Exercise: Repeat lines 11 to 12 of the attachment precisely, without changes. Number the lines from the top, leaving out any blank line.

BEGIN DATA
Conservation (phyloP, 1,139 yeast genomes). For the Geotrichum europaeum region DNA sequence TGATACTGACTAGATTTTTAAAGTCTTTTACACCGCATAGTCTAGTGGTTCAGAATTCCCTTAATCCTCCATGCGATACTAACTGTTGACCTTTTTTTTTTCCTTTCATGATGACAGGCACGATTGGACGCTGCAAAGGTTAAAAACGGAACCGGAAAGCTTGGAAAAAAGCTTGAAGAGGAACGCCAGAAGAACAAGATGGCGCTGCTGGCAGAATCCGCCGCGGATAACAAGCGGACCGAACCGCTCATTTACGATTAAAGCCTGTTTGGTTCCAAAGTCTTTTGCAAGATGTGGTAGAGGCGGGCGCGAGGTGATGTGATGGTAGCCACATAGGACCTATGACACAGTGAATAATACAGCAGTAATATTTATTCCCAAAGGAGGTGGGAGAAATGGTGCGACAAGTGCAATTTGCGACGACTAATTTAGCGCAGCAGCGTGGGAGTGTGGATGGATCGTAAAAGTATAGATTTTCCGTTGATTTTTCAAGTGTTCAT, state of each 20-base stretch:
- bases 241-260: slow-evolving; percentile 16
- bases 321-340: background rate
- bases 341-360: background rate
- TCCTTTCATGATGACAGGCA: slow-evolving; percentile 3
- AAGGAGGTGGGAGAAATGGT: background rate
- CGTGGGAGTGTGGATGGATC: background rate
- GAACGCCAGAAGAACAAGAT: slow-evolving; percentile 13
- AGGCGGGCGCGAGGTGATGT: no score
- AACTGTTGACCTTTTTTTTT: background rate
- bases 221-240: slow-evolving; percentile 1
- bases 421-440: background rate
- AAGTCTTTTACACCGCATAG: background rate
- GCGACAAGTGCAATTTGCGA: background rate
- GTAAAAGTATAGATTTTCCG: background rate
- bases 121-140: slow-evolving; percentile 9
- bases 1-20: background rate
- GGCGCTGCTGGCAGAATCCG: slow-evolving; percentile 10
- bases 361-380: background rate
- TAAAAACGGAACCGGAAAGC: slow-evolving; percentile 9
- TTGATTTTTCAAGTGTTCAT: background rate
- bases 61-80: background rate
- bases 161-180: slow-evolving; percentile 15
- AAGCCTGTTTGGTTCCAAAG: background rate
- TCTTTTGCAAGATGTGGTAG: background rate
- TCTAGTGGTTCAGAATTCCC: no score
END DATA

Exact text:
- bases 221-240: slow-evolving; percentile 1
- bases 421-440: background rate